Philadelphiaâ€™s Blogger Tax: An Update
A couple of months ago the blogosphere lit up with angry alarm when the city of Philadelphia sent out a handful of notices to local bloggers demanding that they pony up $300 for a business privilege tax in order to keep blogging regardless of how much â€“ or how little â€“ they earned.
Federal law requires the reporting of all income, no matter how small, and bloggers dutifully did so causing the Philadelphia Revenue Department to automatically issue letters to bloggers demanding they pay for the $300 one-time business privilege license. The bloggers were shocked to realize they were required to pay the hefty fee even when theyâ€™d earn microscopic sums from ad networks.
They shouldnâ€™t have been surprised. The Philadelphia Revenue Department is known for its ruthless pursuit of tax evaders, and has many checks and balances in place to catch even the smallest scoff law â€“ and that includes those that blog for a hobby.
While I no longer live in the Philadelphia city limits, I did work as a freelance writer while living in the city, and yes, I had to pay the $300 business privilege tax, as did my husband (also a freelancer). We also had to pay a wage tax and a net profits tax. This issue was one of the major factors that drove our move to the suburbs. There is no doubt that Philly suffers a brain drain because they charge so much for the â€œprivilegeâ€ of doing business within the city.
After the initial uproar about the â€œPhilly Blogger Taxâ€ the Mayorâ€™s press office held a small cocktail party with bloggers to address the issue. I spoke to Katie Martin in the press office and she said:
â€œWe were never targeting bloggers. The IRS provided us with information regarding deductions taken by the bloggers, so the letters were sent out. Now we are offering on-going education efforts to bloggers so they better understand the law.â€
Philadelphia City Council members Bill Green and Maria QuiÃ±ones-SÃ¡nchez introduced legislation on November 4th that would eliminate the Business Privilege Tax for those businesses that earn less that $100,000, which would include most blogs. This legislation is part of an attempt to do a larger overhaul of the cityâ€™s tax code.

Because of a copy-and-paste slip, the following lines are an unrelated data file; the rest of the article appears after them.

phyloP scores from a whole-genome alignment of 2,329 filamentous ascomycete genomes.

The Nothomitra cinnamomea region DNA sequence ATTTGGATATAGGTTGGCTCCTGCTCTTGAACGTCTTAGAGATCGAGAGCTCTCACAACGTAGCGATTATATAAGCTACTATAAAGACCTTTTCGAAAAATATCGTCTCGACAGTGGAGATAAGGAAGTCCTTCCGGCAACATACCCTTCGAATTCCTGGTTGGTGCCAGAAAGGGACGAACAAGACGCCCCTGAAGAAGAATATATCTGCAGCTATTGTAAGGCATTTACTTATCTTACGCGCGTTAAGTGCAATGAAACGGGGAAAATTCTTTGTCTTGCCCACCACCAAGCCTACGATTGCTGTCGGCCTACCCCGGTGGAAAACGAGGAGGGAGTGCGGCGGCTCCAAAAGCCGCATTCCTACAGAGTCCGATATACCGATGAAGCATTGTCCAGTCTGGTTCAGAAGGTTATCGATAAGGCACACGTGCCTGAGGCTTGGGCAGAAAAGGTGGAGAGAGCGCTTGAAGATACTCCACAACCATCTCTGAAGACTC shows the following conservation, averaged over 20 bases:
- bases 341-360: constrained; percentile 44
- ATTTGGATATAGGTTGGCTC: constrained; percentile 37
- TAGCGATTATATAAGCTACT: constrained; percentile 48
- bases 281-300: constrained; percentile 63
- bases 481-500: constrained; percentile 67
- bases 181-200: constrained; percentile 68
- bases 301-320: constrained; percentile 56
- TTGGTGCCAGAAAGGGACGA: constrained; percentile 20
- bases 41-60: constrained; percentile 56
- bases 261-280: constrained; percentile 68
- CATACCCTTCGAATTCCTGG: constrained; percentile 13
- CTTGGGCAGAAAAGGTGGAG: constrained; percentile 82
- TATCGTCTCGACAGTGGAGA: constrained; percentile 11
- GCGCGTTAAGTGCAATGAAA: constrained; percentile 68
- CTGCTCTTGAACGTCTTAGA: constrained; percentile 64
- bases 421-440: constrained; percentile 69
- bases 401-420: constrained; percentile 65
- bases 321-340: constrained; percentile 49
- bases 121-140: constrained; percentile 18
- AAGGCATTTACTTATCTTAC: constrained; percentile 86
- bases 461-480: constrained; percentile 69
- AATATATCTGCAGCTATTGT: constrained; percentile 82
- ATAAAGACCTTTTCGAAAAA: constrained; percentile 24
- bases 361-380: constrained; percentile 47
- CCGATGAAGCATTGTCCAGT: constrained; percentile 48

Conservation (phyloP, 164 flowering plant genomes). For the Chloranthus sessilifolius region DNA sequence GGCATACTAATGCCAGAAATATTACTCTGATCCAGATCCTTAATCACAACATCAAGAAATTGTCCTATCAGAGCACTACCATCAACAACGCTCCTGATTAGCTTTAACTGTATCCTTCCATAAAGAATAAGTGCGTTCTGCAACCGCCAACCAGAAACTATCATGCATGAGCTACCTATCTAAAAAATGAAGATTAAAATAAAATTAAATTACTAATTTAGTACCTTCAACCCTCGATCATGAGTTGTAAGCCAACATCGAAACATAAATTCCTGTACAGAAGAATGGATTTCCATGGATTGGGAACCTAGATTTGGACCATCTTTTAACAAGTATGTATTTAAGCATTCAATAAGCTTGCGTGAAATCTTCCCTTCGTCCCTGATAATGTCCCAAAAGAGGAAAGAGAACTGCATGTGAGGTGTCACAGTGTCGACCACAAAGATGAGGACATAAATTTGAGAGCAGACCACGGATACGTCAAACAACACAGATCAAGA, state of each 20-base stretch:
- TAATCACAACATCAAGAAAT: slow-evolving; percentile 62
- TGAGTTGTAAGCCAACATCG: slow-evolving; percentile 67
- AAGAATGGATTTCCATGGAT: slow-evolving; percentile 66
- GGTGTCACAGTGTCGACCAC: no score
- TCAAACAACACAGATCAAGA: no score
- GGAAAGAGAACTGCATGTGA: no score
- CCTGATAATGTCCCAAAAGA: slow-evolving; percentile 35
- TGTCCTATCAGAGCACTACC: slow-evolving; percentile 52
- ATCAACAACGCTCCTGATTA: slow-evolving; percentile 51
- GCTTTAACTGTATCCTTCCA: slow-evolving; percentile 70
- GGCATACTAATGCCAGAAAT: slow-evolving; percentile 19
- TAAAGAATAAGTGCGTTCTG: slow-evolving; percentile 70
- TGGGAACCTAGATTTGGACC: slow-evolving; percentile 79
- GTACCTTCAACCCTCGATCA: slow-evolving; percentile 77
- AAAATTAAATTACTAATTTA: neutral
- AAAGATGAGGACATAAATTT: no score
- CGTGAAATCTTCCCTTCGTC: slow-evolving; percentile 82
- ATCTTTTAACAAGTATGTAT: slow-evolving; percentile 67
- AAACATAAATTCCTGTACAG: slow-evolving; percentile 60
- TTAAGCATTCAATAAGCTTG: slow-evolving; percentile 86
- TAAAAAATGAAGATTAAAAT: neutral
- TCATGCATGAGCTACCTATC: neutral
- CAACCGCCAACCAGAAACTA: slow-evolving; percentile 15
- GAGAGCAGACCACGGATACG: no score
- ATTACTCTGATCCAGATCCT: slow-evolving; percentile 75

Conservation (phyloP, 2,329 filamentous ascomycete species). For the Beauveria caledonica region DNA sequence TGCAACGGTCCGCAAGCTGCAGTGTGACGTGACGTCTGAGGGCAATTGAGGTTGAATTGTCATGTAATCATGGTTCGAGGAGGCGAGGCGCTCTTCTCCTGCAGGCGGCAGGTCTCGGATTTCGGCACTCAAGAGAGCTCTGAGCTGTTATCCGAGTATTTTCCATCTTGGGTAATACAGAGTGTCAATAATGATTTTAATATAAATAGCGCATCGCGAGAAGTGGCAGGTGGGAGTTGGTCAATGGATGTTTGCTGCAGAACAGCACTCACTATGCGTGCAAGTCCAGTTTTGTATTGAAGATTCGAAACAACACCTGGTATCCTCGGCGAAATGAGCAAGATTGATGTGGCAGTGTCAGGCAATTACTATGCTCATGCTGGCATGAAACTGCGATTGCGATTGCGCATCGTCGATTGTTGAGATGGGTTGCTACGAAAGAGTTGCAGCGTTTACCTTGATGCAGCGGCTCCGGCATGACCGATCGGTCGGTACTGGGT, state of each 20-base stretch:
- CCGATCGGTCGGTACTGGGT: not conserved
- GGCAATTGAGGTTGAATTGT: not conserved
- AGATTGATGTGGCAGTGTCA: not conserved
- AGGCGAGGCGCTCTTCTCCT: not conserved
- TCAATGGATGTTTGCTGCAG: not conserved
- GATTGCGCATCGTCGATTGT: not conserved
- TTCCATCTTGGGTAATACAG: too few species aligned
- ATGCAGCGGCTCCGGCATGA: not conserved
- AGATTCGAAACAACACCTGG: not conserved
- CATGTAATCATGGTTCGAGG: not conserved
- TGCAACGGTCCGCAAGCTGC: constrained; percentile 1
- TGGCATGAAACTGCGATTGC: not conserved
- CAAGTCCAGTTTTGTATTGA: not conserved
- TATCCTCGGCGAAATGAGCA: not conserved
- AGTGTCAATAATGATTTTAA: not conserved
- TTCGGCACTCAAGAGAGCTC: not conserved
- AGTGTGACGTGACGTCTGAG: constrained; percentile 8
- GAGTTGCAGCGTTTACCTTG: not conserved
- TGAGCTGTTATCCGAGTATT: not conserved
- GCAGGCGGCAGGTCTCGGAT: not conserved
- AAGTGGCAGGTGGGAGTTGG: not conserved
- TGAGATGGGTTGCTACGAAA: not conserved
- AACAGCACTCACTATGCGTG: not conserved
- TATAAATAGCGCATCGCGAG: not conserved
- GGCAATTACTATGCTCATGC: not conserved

The Business Privilege Tax has been on the books since 2002 when state law allowed the city to impose the tax. With any luck, Mr. Green and Ms. QuiÃ±ones-SÃ¡nchez will be able to push through this legislation and better encourage tech savvy companies and bloggers to do business in Philadelphia.
Bloggers still need to take the time to understand that when they slap ads up on their site, they are doing more than just earning a few dollars of pocket change â€“ they are stepping out of a hobby and into a revenue-generating business. With any luck, the furor created by the bloggers may actually lead to real change in the cityâ€™s tax law â€“ which benefits ALL business, not just those of us that hang out on the internet.
About Cecily Kellogg
Cecily Kellogg has worked in marketing and public relations in some capacity for fifteen years, and now focuses primarily on digital marketing. Cecily has been writing since she could hold a pencil and now creates web content for a wide variety of sites. Cecily is also know for her irreverent wit on twitter as @CecilyK, and her personal blog UppercaseWoman.com, but she can also be found at CecilyKellogg.com and CecilyK.com. Because you can’t have too many blogs.